The validity of modern dance is rooted in its ability to express modern problems and, further, to make modern audiences want to do something about them.
Like many others in the field during the 1930s, Tamiris used the nascent and expansive form of modern dance to create works making political statements. Artists and intellectuals of the 1930s frequently became politicized, particularly in debating the merits of socialism and communism. For many, the political awareness of the era was manifested in an artistic preoccupation with defining America and an American style for a particular art form. Louis Horst, the influential accompanist to many modern dancers "could not understand my insistence upon calling my dances American," wrote Tamiris. "To him it seemed paradoxical and inconsistent that I could speak of an American dance and a Universal dance in the same breath."
This combination, in fact, was exactly what she hoped to achieve. With her Walt Whitman Suite (1934), she showcased the problems facing Chinese laborers and African-Americans in the U.S. and ended with a more abstract plea for unity and peace, again at the forefront of putting African-Americans into such visions of America. From her Negro Spirituals to the multiracial cast of a Broadway revue entitled Inside U.S.A. (1948), she provided an integrated, diverse picture of America well before Jim Crow laws were outlawed in the South.
In 1944, at age 42, Tamiris ended her performing career. Concentrating on choreography, she became well known in the 1940–50s for her work in Broadway musicals. Bringing a modern dancer's sensibility to the meaning of movement (along with Agnes de Mille and Hanya Holm ), she gave a new importance to the role of the choreographer in musicals. Her Broadway work included Annie Get Your Gun (1946), starring Ethel Merman as Annie Oakley , Fanny (1954), Plain and Fancy (1955) and Touch and Go (1949), for which she was awarded a Tony. Unencumbered by standards of art that had caused many modern dancers to disdain Broadway, she choreographed for musicals and demonstrated to actors how to better the rhythmical action of their bodies, and in doing so broadened the impact of dance.
In 1960, Tamiris came back to modern dance more fully, when she formed the Tamiris-Nagrin Dance Company with her husband Daniel Nagrin, whom she had married in 1946. The company lasted only a few years, as Nagrin and Tamiris separated in January 1964, but the return drew her back to promoting modern dance. She proposed a company similar to the earlier Dance Repertory Theater, but this one, the American Modern Dance Theater, was to be one group made up of leading stars and an ensemble instead of the fractious grouping of different companies. In 1963, she was also outspoken in berating the Ford Foundation for its massive $8 million grant to bolster ballet in the United States, while lending no support to modern dance. Tamiris correctly prophesied the formation of an audience that would provide continued financial security for ballet companies, while modern dance would be forced to struggle for survival and not even begin to attain the popularity and support allotted to ballet.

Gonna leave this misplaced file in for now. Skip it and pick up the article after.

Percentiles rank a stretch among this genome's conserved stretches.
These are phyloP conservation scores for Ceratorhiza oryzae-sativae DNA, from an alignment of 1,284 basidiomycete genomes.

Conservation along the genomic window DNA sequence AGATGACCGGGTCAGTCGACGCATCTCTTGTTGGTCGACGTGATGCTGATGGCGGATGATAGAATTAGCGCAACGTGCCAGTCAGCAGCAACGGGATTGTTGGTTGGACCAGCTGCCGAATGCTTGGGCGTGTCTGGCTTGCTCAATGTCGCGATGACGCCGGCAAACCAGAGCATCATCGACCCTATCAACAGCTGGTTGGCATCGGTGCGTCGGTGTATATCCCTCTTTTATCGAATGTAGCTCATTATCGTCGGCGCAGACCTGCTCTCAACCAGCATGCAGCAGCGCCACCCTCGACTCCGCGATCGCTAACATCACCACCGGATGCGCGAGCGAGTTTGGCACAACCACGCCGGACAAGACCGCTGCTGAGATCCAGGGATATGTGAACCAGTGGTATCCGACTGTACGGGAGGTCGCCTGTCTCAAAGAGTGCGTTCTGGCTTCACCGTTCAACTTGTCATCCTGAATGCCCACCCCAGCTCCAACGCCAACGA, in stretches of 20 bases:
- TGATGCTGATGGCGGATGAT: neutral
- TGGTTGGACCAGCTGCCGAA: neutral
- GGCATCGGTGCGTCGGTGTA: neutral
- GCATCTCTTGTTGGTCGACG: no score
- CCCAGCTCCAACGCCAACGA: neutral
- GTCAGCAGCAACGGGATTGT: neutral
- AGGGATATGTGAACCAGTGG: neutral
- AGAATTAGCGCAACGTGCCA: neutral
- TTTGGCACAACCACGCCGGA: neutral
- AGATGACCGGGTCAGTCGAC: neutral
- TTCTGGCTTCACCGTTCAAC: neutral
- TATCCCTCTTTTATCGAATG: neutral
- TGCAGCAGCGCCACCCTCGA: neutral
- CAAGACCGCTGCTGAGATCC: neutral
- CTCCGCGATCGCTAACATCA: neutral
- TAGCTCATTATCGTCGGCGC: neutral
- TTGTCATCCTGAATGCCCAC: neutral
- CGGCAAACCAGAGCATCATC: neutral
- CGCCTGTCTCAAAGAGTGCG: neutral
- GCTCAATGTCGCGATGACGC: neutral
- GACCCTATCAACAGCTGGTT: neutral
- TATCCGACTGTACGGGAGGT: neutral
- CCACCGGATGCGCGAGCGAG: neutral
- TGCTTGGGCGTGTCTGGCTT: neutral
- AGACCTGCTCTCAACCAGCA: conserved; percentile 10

Tamiris remained involved in raising the status of African-Americans in dance. At a 1964 conference on "Creative Use of Minorities in Theater," she praised dance for the general acceptance of dancers of various ethnic backgrounds across the spectrum of companies, but she also accurately noted the problem that remained: training. African-Americans more typically ended up dancing in a jazz style because they were deprived of the opportunities to learn ballet or modern dance at a young age. In urging people to address this more subtle form of discrimination that relegated African-Americans to only a small selection of roles, her prescient perspective again mirrored trends in American society as a whole.
Dispirited by the tumultuous break with her husband and financially impoverished by medical bills, Tamiris lost her vivacious and defiant spirit in her last months. On August 4, 1966, at age 64, she died of cancer in a nursing home in the Bronx. Fittingly known as the "social conscience" of modern dance, she had added a commitment to social change to the passion of artistry, and left a legacy of moral purpose for other dancers to follow.
Lloyd, Margaret. The Borzoi Book of Modern Dance. NY: Knopf, 1949.
Obituary, in Dance Magazine. September 1966, p. 6.
Schlundt, Christena L. Tamiris: A Chronicle of Her Dance Career 1927–1955. NY: New York Public Library-Astor, Lenox and Tilden Foundations, 1972.
Tamiris, Helen. "Tamiris in Her Own Voice: Draft of an Autobiography," in Studies in Dance History. Trans., ed. and annotated by Daniel Nagrin. Vol. 1, no. 1. Fall–Winter 1989.
Jowitt, Deborah. Time and the Dancing Image. NY: William Morrow, 1988.
Film excerpts of Walt Whitman Suite, Negro Spirituals, Memoir, Women's Song in the Dance Collection, Performing Arts Library, New York Public Library.
"Trailblazers of Modern Dance," WNET-NY's Great Performances: Dance in America Series, 1977.
Correspondence, papers, film clips, photographs in Helen Tamiris Collection, Dance Collection, Performing Arts Library, New York Public Library.
Julia L. Foulkes , University of Massachusetts, Amherst, Massachusetts